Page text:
Speculative fiction is about changes: quick changes and slow ones, showy changes and those we barely notice. This may be why many of the...

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Speculative fiction is about changes: quick changes and slow ones, showy changes and those we barely notice. This may be why many of the genre’s significant works are written in the short forms, which are so well-suited to focusing on the implications of change. And every once in a while there seems to be a sudden influx of science-fiction story collections.

China Miéville is best known for his daring, politically pointed fantasy novels. That description may seem like a contradiction in terms if you see fantasy as escapist fare for reactionaries, nostalgic seekers after a Middle Ages that never was. “Looking for Jake” (Del Rey, 336 pp., $14.95), a collection of Miéville’s short stories, brims over with examples of how darkly subversive “escapism” can be.

“Foundation,” the book’s most disturbing story, is based on real-life war crimes, here revealed by the career course of a far-too-successful building inspector. “The Ball Room,” set in an Ikea-like superstore, makes the most of corporate capitalism’s sly disavowal of any responsibility for the world’s evil.

There are genres within genres, and Miéville’s affinities for certain ones stay the same, regardless of the length of his narratives. In his short stories as in his novels, Miéville’s fondness for architectural detail (in this book best exhibited in the Victorianesque “Reports of Certain Events in London”) places his oeuvre in the subgenre of urban fantasy, while his obsession with monsters makes it possible to categorize it as horror.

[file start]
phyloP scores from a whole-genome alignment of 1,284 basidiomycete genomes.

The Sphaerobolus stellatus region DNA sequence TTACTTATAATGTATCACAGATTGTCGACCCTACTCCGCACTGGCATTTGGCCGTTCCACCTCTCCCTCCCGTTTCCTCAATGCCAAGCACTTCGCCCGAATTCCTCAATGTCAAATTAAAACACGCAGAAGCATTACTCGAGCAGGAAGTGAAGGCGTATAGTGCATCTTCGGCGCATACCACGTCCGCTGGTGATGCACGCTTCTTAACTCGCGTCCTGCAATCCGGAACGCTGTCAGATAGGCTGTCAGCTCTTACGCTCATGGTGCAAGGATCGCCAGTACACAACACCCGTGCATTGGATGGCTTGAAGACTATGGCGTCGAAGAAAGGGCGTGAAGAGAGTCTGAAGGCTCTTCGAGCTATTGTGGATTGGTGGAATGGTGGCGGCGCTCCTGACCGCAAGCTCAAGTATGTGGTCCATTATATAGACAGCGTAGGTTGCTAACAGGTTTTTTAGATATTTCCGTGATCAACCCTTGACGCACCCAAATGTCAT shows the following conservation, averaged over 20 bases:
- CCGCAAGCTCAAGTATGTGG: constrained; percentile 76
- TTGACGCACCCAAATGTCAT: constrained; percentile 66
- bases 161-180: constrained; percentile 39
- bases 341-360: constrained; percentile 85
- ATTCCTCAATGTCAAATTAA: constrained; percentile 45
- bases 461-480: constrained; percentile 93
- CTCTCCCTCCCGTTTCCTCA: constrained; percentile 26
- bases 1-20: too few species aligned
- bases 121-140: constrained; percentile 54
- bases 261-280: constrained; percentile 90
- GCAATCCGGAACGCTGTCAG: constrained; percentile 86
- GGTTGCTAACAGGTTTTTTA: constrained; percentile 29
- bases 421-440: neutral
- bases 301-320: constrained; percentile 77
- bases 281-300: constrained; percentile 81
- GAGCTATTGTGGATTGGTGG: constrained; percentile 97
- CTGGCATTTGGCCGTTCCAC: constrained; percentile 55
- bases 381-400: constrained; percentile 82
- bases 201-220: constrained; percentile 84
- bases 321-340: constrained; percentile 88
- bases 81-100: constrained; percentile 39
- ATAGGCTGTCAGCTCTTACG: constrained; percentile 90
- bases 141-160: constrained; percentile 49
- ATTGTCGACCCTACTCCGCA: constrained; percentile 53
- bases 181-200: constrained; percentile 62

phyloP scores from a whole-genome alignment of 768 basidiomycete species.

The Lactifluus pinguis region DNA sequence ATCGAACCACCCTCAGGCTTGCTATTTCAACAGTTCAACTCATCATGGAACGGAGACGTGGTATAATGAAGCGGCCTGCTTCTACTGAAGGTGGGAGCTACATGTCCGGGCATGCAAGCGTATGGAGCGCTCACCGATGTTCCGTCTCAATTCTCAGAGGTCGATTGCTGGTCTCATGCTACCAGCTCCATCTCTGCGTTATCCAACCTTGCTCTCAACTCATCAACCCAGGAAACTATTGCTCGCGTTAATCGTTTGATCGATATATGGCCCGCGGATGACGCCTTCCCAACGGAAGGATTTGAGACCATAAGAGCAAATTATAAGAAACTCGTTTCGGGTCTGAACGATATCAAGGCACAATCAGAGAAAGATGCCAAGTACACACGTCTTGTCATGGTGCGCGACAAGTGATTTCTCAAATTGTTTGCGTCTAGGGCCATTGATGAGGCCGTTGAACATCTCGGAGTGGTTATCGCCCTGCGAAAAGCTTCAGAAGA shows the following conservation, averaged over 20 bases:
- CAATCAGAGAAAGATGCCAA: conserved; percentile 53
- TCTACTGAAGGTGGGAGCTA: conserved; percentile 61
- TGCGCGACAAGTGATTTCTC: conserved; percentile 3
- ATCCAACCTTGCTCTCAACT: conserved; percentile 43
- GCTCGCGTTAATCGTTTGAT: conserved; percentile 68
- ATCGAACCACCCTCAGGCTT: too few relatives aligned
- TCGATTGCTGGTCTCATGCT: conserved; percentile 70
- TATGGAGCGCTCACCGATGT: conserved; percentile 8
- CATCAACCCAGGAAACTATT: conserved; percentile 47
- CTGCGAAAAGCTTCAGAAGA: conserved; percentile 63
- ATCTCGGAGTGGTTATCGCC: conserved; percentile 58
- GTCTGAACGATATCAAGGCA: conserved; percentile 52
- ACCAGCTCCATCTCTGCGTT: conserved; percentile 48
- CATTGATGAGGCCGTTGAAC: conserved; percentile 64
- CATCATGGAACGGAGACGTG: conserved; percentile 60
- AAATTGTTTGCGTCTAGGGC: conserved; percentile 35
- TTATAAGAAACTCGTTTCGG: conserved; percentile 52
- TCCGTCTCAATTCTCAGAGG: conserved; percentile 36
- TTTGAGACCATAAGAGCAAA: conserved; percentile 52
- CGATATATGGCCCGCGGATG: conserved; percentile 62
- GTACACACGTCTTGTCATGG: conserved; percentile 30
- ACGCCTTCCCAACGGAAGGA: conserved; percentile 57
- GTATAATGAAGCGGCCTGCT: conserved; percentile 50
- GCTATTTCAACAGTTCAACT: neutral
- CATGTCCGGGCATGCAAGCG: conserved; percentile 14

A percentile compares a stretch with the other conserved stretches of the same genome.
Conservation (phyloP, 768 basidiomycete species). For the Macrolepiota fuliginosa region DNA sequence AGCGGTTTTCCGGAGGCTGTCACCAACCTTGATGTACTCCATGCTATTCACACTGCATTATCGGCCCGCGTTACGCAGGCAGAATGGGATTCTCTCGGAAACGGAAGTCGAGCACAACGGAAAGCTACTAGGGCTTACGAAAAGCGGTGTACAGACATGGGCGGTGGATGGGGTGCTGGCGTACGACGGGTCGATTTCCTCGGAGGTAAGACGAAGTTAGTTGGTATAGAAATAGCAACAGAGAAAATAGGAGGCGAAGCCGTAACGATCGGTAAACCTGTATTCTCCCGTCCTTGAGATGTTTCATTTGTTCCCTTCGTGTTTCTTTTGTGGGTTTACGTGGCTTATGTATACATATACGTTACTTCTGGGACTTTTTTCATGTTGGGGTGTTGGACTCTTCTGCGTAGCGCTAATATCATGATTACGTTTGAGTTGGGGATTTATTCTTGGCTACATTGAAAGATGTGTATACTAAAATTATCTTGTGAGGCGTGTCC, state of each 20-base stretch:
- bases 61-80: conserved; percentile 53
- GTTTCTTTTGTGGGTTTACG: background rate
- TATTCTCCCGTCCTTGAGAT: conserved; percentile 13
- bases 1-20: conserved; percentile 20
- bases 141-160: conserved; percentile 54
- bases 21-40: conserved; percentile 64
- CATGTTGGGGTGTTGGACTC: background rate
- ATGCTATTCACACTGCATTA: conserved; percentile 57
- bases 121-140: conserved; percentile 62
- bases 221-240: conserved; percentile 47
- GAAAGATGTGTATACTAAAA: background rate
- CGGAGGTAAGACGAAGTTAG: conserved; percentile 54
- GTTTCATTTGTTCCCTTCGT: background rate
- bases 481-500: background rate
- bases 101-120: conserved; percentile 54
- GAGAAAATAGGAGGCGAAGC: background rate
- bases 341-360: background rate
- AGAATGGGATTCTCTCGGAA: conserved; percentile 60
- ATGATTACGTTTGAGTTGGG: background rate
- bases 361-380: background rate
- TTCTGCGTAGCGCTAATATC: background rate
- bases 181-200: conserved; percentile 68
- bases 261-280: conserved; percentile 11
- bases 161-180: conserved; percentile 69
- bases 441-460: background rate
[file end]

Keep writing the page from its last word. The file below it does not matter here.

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But of this collection’s 14 tales, only “Jack” revisits his popular “New Crobuzon” universe. The comic strip “On the Way to the Front,” a collaboration with Eisner Award-nominated artist Liam Sharp, explores yet another short form.

Readers unfamiliar with Miéville’s longer work will find in “Looking for Jake” a fine introduction to a provocative author, while fans will see facets of his talent less noticeable in novelistic settings.

Veteran fabulist Lucius Shepard’s 14 novels and seven previous collections have proved to followers of his decades-spanning career that he’s mastered all fiction’s lengths — though as one reader put it, “Lucius’ ‘short’ is different from other people’s.”

Totaling 442 pages, the seven tales in “Eternity and Other Stories” (Thunder’s Mouth, $15.95) certainly add up to a substantial volume. Filled with disreputable adventurers working their ways through casually brutal settings, these long stories are another perfect medium for the brooding, poetic voices with which Shepard’s incurably romantic characters customarily speak.

From the American black man exiled to a hideously debased Africa in “Crocodile Rock,” to a career convict puzzling out the metaphysics of free-will incarceration in “Jailwise,” to the self-propagandizing super-soldier barely surviving his trip to a Koranic Paradise in “A Walk in the Garden,” Shepard’s anti-heroes tell their truths unflinchingly, with a purity of expression only an artist could lend their diverse tongues.

“Greetings and Other Stories” by Terry Bisson (Tachyon Press, 384 pp., $24.95) and “Strange Itineraries” by Tim Powers (Tachyon Press, 206 pp., $15.95) both add to their independent, San Francisco-based publisher’s growing reputation as home to some of the best short-story collections in the field.

Bisson’s “Greetings” brings together far-sighted science fiction and gently savage social satires such as “The Old Rugged Cross,” the tale of a condemned man’s crucifixion under a new Freedom of Religious Observance Act, or “Openclose,” about a chilling present-tense encounter with an “Ashcroft van.”

Powers’ “Itineraries” tends toward a sort of homey, melancholic fantasy. Ghosts hitchhike to their favorite restaurants; psychic vampires ride motorcycles to family reunions. Changes take place on a highly personal level here.

Three of the book’s nine stories were co-written with Powers’ frequent collaborator James P. Blaylock, including one standout featuring a likable but undeniably crazed inventor named Wilkins. Seeking to rid his garden of tomato worms, Wilkins molds rabbit-shaped ice cubes and uses them as weights to keep floating nets resistant to the Earth’s rotation, thus trapping the slimy green pests in the net’s folds as the rabbits rise slowly from the ground.

It’s a crackpot vision, ephemerally lovely: the sort of beauty only a short story can bring to life, however briefly.